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SPRINGFIELD — Illinois lawmakers likely will again take 12 furlough days and forgo any salary increases under legislation moving through the General Assembly.

The cut comes as the General Assembly wants to eliminate 3.5 percent raises that are due thousands of unionized state workers in the fiscal year beginning July 1.

“We need to show through our leadership that we’re going to continue to find ways to save money for taxpayers,” said state Sen. Dan Kotowski, a Park Ridge Democrat who is leading Senate budget discussions.

Under a Senate budget proposal, the General Assembly likely would cut its own budget by 5 percent as a whole.

“That presents significant cost-savings this year,” Kotowski said. “The reality is that we’re asking a lot of people to sacrifice.”

Lawmakers say it’s fair to target members of unions like the American Federation of State, County and Municipal Employees Council 31 because private sector workers have had their pay reduced.

“We’re not making cuts in their pay,” said state Rep. David Reis, R-Willow Hill. “In this environment, you’d think they’d be jumping for joy.”

Anders Lindall, AFSCME spokesman, said unionized workers have made more sacrifices than politicians in Springfield, including deferring scheduled raises and a program of voluntary furloughs.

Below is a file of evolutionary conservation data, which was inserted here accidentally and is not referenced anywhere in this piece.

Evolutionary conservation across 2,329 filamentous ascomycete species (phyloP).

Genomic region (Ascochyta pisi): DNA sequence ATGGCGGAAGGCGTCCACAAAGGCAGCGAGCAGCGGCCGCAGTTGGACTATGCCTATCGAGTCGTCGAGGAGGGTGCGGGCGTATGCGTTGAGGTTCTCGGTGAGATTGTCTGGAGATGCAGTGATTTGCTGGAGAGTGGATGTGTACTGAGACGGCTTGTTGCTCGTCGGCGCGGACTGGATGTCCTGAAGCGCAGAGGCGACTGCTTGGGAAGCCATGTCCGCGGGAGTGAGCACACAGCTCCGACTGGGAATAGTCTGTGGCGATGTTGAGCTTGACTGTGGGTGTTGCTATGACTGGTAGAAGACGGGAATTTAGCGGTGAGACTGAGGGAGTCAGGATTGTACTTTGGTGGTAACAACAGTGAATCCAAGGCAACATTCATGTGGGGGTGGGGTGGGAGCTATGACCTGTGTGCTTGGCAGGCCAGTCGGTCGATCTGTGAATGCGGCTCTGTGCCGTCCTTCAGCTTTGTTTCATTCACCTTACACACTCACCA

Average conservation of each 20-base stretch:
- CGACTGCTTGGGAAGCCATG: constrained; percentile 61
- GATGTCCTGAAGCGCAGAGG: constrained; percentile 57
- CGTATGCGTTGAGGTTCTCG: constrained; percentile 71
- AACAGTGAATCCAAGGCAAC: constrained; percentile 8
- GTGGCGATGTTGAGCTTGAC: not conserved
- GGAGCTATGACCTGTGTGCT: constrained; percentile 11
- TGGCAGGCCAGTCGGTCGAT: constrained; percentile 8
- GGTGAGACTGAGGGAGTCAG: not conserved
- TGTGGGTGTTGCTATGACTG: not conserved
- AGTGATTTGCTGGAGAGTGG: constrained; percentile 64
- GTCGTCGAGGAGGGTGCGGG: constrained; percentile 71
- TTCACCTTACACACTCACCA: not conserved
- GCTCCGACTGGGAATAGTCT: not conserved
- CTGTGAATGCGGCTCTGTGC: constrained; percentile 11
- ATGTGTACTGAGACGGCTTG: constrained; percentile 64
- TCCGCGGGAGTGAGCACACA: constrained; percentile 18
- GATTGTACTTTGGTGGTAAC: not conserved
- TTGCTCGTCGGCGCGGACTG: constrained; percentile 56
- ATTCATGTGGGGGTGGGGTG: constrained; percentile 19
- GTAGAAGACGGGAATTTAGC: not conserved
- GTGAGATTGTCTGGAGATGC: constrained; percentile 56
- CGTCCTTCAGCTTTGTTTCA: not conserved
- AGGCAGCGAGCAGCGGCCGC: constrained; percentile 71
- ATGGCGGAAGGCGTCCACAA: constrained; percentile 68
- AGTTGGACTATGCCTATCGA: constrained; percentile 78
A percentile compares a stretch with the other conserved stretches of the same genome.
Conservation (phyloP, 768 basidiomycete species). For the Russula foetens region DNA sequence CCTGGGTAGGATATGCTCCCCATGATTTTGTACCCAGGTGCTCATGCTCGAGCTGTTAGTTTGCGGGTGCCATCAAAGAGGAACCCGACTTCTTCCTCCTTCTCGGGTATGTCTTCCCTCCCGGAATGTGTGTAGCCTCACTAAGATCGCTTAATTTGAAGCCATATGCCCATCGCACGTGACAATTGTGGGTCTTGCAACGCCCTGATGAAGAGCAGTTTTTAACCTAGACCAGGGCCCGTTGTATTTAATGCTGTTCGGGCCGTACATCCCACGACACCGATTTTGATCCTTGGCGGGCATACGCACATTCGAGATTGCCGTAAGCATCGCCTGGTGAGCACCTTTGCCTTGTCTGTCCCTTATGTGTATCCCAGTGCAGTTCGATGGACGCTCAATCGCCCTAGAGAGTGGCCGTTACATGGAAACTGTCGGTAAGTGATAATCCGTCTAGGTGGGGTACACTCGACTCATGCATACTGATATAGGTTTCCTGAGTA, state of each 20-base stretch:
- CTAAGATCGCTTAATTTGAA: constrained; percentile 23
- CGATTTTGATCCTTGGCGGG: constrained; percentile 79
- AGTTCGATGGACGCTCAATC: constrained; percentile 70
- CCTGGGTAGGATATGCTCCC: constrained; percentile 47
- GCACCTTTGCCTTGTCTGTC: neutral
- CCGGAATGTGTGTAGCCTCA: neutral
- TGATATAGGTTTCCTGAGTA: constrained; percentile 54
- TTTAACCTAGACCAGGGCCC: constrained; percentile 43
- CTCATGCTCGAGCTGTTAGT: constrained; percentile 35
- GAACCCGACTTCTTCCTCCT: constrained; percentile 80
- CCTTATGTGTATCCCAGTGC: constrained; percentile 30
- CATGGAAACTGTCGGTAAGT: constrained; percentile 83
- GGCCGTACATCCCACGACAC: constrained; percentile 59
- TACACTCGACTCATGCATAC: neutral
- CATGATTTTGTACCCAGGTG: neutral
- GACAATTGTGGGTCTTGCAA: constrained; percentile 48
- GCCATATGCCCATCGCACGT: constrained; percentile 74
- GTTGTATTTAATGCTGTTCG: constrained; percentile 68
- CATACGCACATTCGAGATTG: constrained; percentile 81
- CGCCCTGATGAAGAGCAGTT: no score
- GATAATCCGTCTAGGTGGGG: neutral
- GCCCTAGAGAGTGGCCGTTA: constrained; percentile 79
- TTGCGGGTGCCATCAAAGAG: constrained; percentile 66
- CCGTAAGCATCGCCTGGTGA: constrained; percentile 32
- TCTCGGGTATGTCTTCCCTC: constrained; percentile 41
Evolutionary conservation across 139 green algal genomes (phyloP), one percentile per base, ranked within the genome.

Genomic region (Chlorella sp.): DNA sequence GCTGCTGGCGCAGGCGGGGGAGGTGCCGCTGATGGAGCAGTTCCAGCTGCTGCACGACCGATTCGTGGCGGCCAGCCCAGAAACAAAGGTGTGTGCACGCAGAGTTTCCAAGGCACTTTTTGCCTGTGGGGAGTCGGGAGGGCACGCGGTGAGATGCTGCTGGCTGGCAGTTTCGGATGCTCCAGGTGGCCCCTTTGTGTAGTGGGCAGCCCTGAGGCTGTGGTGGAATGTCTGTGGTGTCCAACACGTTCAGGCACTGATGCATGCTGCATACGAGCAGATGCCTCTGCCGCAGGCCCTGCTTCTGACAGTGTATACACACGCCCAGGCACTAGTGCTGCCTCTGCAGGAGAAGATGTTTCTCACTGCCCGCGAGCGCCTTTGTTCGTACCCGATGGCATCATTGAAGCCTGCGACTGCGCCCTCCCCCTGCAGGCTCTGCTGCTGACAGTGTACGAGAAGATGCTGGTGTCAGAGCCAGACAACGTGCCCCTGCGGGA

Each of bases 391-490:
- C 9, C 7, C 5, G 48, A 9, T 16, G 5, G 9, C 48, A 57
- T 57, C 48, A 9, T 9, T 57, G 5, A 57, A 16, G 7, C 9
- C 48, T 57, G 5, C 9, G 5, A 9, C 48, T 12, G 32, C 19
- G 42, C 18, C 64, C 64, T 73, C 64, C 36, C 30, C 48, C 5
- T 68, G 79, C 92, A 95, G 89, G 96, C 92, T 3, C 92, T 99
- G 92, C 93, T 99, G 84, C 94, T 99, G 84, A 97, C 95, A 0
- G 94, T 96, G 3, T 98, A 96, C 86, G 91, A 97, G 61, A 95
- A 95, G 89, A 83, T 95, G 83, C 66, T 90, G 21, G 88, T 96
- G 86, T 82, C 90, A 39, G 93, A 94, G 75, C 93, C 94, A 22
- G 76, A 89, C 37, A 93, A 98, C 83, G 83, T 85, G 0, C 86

“If we’re comparing the amount of sacrifice made by front-line state employees versus Springfield politicians, there is no question that front-line state employees, who are paid less and work harder, have sacrificed much more,” Lindall said.

State Rep. Pat Verschoore, D-Milan, said the state’s budget problems mean everyone must make sacrifices.

“When it comes to a situation like we’re in now, everybody is affected,” said Verschoore.

State Rep. Chapin Rose, R-Mahomet, urged unionized workers to work with lawmakers to find more savings in order to get the state back on financial track.

“I think a lot of us looked around the room and said, ‘Are you kidding? You’re the only group in America that got a pay raise and a guaranteed no layoff,’” Rose said. “It will be up to them.”

The legislation is Senate Bill 260.

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